“Senator Brown advocated for a strong Volcker rule that protected Massachusetts jobs at safe, home-state institutions that had nothing to do with the financial crisis, like MassMutual and State Street, while preventing risky proprietary trading by Wall Street banks,’’ Kinzel said in a statement. “Senator Brown and his staff continued to engage with colleagues on both sides of the aisle to make sure that the work that had been done with Congressman Frank is reflected in the final rule.’’
Brown’s March 2011 memo was written by and e-mailed from Nathaniel Hoopes, his legislative director, who previously worked at the private equity arm of Lehman Brothers, to two Treasury officials - Barrett Hester, who served with Hoopes on the staff of Senator Joseph Lieberman of Connecticut, and Charles Yi. The Treasury Department is coordinating five agencies that are writing the rules, which have yet to be finalized.
Hoopes’s e-mails mix dry policymaking with a lighthearted tone about the laborious process of government rule-writing.
Brown also wrote a shorter, more formal letter to Treasury Secretary Timothy Geithner in June 2011, echoing some of the points made by his staff, with less detail.
Ann Graham, a lawyer formerly with the Federal Deposit Insurance Corp. and an advocate of strict regulation who teaches banking law at Hamline University in Minnesota, said Hoopes’s memo urges regulators to “substantially undercut the Volcker rule’’ in ways that would allow banks to skirt the 3 percent limit on hedge fund ownership and delve into riskier investments.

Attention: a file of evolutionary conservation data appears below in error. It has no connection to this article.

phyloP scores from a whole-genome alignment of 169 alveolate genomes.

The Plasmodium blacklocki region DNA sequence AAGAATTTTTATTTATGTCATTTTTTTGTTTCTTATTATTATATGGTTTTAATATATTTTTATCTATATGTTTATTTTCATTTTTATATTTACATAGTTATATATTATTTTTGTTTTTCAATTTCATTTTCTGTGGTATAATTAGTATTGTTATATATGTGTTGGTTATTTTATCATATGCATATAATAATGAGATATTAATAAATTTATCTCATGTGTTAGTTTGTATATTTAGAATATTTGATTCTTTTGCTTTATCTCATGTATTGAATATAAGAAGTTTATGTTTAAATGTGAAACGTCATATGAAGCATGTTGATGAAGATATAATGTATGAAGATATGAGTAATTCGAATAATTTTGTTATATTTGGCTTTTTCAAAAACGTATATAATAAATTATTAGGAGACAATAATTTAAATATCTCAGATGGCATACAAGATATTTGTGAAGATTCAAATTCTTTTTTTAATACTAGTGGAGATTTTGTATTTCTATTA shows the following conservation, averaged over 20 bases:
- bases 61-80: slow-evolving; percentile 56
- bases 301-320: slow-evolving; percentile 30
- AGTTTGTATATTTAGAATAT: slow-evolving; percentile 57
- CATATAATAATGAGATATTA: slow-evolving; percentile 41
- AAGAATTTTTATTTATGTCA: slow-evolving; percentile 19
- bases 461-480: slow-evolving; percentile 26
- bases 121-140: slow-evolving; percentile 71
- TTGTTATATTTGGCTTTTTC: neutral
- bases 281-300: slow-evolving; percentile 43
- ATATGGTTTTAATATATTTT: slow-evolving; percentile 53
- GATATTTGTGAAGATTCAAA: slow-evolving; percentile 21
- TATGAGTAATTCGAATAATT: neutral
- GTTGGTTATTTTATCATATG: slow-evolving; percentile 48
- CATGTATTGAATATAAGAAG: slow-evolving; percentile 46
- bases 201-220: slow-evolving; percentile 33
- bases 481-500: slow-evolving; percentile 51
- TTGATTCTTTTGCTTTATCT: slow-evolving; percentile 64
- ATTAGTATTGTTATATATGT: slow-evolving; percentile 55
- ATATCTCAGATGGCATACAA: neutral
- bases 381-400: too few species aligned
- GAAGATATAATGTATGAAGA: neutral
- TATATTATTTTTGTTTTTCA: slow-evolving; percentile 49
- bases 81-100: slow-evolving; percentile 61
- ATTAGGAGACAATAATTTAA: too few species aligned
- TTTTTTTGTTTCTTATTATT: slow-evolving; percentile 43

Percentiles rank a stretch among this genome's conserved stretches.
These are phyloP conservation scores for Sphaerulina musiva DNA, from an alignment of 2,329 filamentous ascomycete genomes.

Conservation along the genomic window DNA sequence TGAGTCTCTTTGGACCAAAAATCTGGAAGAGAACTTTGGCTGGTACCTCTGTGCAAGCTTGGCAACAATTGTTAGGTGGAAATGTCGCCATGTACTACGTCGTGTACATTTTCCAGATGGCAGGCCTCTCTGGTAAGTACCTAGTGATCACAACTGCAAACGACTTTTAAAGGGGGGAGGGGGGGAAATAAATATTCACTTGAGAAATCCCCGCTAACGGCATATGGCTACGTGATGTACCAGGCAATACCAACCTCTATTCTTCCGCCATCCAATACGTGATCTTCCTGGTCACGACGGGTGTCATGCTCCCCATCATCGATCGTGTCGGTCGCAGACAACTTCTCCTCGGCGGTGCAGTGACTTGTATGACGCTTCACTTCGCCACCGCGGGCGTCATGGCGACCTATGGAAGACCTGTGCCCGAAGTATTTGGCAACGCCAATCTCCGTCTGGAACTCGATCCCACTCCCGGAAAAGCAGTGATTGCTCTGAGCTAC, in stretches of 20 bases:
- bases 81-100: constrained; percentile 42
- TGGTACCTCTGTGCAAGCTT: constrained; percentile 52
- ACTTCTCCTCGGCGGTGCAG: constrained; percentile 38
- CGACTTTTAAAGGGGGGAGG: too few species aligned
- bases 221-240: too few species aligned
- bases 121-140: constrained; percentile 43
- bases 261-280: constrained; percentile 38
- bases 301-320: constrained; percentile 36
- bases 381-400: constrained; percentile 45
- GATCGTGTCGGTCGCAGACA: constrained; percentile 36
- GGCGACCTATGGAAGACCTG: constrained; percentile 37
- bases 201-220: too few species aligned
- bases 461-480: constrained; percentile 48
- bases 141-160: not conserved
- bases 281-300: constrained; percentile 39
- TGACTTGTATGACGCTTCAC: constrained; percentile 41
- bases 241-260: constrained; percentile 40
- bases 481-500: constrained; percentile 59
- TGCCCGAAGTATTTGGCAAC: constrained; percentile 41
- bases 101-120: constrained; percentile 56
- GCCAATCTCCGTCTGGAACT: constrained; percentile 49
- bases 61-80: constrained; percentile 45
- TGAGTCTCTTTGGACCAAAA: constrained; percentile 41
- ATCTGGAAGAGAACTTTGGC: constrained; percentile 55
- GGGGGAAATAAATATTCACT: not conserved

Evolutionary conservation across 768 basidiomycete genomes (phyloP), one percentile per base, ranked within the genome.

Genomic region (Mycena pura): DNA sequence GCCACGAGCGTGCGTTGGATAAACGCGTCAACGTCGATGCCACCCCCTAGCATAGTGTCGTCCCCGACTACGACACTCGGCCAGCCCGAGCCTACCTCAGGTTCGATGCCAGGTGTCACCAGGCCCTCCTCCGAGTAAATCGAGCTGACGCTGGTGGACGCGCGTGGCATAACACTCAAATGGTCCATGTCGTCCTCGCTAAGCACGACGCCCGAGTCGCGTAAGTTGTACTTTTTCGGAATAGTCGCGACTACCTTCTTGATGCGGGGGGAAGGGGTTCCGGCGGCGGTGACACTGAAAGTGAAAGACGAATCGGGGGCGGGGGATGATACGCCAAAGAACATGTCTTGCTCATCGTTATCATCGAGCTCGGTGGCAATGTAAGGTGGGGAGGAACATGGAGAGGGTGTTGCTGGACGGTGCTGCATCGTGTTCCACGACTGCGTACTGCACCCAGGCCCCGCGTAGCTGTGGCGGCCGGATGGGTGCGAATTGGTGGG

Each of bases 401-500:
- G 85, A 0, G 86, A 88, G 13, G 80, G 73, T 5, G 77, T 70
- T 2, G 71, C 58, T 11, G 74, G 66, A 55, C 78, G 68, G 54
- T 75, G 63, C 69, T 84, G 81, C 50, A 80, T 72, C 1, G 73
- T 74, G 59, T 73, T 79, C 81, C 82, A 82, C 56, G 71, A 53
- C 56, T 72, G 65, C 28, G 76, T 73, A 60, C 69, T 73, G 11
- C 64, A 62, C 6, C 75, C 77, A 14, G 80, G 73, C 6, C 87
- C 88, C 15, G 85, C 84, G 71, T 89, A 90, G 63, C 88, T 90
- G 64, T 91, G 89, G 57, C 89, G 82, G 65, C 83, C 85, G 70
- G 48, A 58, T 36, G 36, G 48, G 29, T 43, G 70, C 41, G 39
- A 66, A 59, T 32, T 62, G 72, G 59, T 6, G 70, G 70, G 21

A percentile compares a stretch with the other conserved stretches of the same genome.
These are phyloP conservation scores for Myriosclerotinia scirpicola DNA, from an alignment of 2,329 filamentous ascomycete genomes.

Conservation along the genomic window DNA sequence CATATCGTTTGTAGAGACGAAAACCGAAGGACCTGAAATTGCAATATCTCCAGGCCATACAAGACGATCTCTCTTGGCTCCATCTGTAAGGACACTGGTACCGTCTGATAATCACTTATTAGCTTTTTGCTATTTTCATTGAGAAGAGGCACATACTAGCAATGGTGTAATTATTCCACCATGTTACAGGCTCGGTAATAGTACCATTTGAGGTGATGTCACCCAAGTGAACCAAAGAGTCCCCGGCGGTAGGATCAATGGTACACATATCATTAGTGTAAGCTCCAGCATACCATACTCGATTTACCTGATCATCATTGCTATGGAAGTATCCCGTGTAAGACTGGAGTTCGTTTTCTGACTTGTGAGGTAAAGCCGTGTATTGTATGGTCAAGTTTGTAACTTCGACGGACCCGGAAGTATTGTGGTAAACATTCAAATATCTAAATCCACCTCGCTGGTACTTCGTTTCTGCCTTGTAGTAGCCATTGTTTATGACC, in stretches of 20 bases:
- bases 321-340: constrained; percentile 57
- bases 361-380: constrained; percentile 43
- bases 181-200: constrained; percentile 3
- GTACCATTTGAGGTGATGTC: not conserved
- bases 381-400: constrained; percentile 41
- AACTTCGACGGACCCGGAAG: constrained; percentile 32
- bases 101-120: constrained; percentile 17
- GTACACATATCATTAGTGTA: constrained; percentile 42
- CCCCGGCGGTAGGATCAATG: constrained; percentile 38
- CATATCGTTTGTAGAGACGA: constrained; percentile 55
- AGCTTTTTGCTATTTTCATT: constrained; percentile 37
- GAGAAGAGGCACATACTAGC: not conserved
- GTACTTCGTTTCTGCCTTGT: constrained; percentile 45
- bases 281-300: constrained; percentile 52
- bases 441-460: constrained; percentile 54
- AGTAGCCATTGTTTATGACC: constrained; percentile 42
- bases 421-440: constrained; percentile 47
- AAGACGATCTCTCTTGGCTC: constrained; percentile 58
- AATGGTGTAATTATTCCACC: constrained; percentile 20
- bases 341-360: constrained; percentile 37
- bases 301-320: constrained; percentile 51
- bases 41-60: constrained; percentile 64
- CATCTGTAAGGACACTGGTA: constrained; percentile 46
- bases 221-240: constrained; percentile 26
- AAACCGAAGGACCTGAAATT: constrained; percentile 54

Hoopes’s memo lays out seven areas of the rule that Brown wishes to shape. Among them:
Three percent rule: The Volcker rule prevents banking entities from owning more than 3 percent of a hedge fund that they sponsor, or “seed,’’ within a year, to limit their exposure in these riskier investments. Brown argues that calculating the 3 percent should be done only once, at the end of the “seeding period,’’ when a fund is attracting initial investors.
Critics say that could allow banks to actually take a greater stake in a hedge fund without running afoul of the rule. Hoopes wrote that the goal was to avoid a “fire sale’’ toward the end of the one-year period that could unsettle the funds.
Carried interest: Brown wants to prevent counting “carried interest’’ - the share of profits taxed at lower rates than regular income - toward the 3 percent cap. This allows fund managers to continue earning high incomes at relatively low tax rates.
Broader customer base: The senator also favors allowing banks to bring in more nonbanking customers to invest in hedge funds and private equity funds, rather than restricting those funds to customers who already have deposits in or relationships with the bank.
Critics say that would put traditional bank deposits at risk and allow banks with large asset management businesses to invest more heavily in hedge funds. Hoopes argues that stricter limits would steer more investors into less-regulated corners of the financial industry.
Hedge fund bailouts: Brown argues for a narrow interpretation of a provision designed to prevent banks from lending money to rescue troubled hedge funds, private equities, and other investments. The senator would keep the prohibition for funds affiliated with banks, but allow banks to bail out nonaffiliated funds with which they have other financial relationships.
Critics say Brown’s view could lead banks to funnel their federally insured deposits into failing hedge funds. Hoopes argues that Brown’s position reflects Congress’s intent in Dodd-Frank.